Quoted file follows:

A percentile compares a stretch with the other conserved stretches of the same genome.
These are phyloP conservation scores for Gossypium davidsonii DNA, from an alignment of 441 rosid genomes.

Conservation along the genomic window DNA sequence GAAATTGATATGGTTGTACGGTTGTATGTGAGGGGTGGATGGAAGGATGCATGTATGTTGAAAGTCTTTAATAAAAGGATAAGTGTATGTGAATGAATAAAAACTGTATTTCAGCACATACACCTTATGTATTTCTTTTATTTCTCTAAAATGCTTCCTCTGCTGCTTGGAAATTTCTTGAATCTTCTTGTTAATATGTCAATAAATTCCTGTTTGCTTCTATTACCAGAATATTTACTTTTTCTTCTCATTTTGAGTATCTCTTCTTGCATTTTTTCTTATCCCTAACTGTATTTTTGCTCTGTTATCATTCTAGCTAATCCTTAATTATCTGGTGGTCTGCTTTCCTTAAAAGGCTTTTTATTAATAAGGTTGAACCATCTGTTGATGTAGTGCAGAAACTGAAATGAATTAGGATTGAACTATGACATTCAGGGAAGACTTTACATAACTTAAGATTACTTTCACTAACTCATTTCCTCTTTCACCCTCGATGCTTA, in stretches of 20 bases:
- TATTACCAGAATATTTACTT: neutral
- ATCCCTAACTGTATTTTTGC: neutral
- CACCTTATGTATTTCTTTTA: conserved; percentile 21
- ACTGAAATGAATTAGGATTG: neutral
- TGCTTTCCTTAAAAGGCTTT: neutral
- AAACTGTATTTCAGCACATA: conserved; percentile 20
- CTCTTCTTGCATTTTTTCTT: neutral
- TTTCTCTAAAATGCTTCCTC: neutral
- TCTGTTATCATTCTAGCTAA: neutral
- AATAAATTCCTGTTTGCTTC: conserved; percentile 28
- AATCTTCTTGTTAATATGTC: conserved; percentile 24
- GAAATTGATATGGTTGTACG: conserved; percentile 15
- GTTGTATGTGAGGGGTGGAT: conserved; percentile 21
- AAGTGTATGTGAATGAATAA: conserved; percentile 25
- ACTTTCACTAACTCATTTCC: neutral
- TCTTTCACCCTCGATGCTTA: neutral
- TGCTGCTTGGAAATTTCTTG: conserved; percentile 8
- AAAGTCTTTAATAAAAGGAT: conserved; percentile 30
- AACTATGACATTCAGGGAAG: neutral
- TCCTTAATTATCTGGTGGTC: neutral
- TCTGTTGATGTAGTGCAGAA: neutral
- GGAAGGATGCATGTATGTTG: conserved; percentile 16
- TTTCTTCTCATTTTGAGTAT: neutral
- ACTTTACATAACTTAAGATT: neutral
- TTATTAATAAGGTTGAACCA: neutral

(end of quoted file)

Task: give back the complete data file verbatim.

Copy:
A percentile compares a stretch with the other conserved stretches of the same genome.
These are phyloP conservation scores for Gossypium davidsonii DNA, from an alignment of 441 rosid genomes.

Conservation along the genomic window DNA sequence GAAATTGATATGGTTGTACGGTTGTATGTGAGGGGTGGATGGAAGGATGCATGTATGTTGAAAGTCTTTAATAAAAGGATAAGTGTATGTGAATGAATAAAAACTGTATTTCAGCACATACACCTTATGTATTTCTTTTATTTCTCTAAAATGCTTCCTCTGCTGCTTGGAAATTTCTTGAATCTTCTTGTTAATATGTCAATAAATTCCTGTTTGCTTCTATTACCAGAATATTTACTTTTTCTTCTCATTTTGAGTATCTCTTCTTGCATTTTTTCTTATCCCTAACTGTATTTTTGCTCTGTTATCATTCTAGCTAATCCTTAATTATCTGGTGGTCTGCTTTCCTTAAAAGGCTTTTTATTAATAAGGTTGAACCATCTGTTGATGTAGTGCAGAAACTGAAATGAATTAGGATTGAACTATGACATTCAGGGAAGACTTTACATAACTTAAGATTACTTTCACTAACTCATTTCCTCTTTCACCCTCGATGCTTA, in stretches of 20 bases:
- TATTACCAGAATATTTACTT: neutral
- ATCCCTAACTGTATTTTTGC: neutral
- CACCTTATGTATTTCTTTTA: conserved; percentile 21
- ACTGAAATGAATTAGGATTG: neutral
- TGCTTTCCTTAAAAGGCTTT: neutral
- AAACTGTATTTCAGCACATA: conserved; percentile 20
- CTCTTCTTGCATTTTTTCTT: neutral
- TTTCTCTAAAATGCTTCCTC: neutral
- TCTGTTATCATTCTAGCTAA: neutral
- AATAAATTCCTGTTTGCTTC: conserved; percentile 28
- AATCTTCTTGTTAATATGTC: conserved; percentile 24
- GAAATTGATATGGTTGTACG: conserved; percentile 15
- GTTGTATGTGAGGGGTGGAT: conserved; percentile 21
- AAGTGTATGTGAATGAATAA: conserved; percentile 25
- ACTTTCACTAACTCATTTCC: neutral
- TCTTTCACCCTCGATGCTTA: neutral
- TGCTGCTTGGAAATTTCTTG: conserved; percentile 8
- AAAGTCTTTAATAAAAGGAT: conserved; percentile 30
- AACTATGACATTCAGGGAAG: neutral
- TCCTTAATTATCTGGTGGTC: neutral
- TCTGTTGATGTAGTGCAGAA: neutral
- GGAAGGATGCATGTATGTTG: conserved; percentile 16
- TTTCTTCTCATTTTGAGTAT: neutral
- ACTTTACATAACTTAAGATT: neutral
- TTATTAATAAGGTTGAACCA: neutral